Case Presentation

A 24 year-old female Caucasian who was undergoing chronic hepatitis C treatment presented for an assessment of her thyroid status at the 12th week of treatment. She has a past medical history of intravenous drug abuse from which she contracted the viral infection, and reported primary hypothyroidism requiring regular thyroxine supplements. The cause of her hypothyroidism could not be ascertained. She has HCV genotype 1 and required 48 weeks of therapy with combination IFN-α and RBV. She has otherwise been well with no other health concern. Clinically she was obese with weight of 87.8kg, height of 1.58m, BMI~35kg/m2, blood pressure of 120/70 with prominent and multiple tattoos. There are no signs of chronic liver disease or portal hypertension. Her liver span was 16cm in the mid-clavicular line. No goiter was detected nor were there any signs of thyrotoxicosis. Laboratory investigations showed normal renal function and full blood count. Her alanine aminotransferase was 55 IU/L (Reference Range (RR), <50), alkaline phosphatase 128 IU/L (RR, <110), albumin 38gm/L (RR, 35-45). Her Thyrotropin (TSH) was <0.03 (RR: 0.4–4.0), fT4 32.8pmol/L (RR: 11.4–23.8), fT3 7.0pmol/L (RR: 3.3–6.2), consistent with over-replacement therapy. A thyroid ultrasound revealed a small thyroid with bilateral atrophic lobes. Her anti-thyroperoxidase and anti-thyroglobulin antibodies were undetectable. Her initial HCV Ribonucleic Acid (RNA) viral load was high at 6.5 log IU/mL. Her Interleukin-28B genotypes included RS12979860 CT and RS 8099917 GT. These constitute a poor predicted response rate of ~34.7% from the genetic contribution.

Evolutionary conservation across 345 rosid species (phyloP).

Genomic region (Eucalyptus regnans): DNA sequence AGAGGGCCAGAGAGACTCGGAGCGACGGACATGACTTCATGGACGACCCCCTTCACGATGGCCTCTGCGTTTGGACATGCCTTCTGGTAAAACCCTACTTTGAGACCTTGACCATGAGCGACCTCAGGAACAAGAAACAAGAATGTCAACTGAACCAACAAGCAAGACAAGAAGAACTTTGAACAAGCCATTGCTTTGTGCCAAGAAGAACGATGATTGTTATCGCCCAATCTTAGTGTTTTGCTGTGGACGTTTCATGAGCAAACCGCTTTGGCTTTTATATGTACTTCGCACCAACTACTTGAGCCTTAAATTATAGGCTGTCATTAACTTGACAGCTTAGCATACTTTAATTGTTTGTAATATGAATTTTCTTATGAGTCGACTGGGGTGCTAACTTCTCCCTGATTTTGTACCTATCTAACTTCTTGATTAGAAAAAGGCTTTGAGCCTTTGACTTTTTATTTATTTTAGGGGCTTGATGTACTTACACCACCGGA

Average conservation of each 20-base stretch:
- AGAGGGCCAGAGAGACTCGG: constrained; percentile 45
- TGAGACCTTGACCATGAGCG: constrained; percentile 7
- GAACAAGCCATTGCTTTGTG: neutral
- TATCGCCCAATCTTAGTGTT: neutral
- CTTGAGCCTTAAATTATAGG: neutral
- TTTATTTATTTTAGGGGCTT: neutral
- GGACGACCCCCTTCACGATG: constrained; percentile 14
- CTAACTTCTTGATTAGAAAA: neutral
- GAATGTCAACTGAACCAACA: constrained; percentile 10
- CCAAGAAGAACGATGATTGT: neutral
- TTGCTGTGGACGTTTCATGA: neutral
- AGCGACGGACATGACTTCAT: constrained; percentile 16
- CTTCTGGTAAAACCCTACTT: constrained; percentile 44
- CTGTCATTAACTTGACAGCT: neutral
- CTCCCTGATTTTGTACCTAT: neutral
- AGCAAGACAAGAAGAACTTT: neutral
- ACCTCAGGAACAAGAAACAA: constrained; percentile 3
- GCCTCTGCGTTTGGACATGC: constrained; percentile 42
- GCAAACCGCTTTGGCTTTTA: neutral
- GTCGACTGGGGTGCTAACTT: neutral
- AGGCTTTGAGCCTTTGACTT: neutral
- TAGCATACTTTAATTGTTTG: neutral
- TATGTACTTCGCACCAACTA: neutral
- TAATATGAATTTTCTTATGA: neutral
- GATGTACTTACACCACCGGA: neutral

Because further information regarding the patient’s thyroid condition and the indication for thyroxine therapy could not be ascertained, the patient was advised to stop thyroxine pending a full revision of the diagnosis. However for unknown reasons, she declined medical advice and insisted on continuing with thyroxine. She completed the 48 weeks of ‘triple’ antiviral therapy including the prescribed thyroxine despite frequent reminders to stop. It was strongly suspected that she far exceeded the recommended amount. During this time, monthly thyroid function tests showed that her TSH levels were suppressed, with fT4 levels ranging between 27.8 and 47.7pmol/L and fT3 3.7 to 7.0pmol/L, Figure 1. She denied any thyrotoxic symptoms. Her HCV RNA was undetectable at 12 week therapy indicating an early viral response. Subsequently, her end of treatment and 24 week follow-up HCV RNA measurements were all undetected, consistent with cure. In spite of her unfavorable IL-28B genotype and other unfavorable prognostic factors, she managed to achieve SVR. This is consistent with our previous hypothesis that thyroid disease, especially the exposure to high fT4 concentration during treatment, carries a more favourable prognosis, above that of genetic propensity.

Citation: Tran HA, Ianna EA, Jones TL, Reeves GEM. Thyroxine in the Treatment of Chronic Hepatitis C Infection: A Case Report. J Endocr Disord. 2014;1(3): 1015. ISSN:2376-0133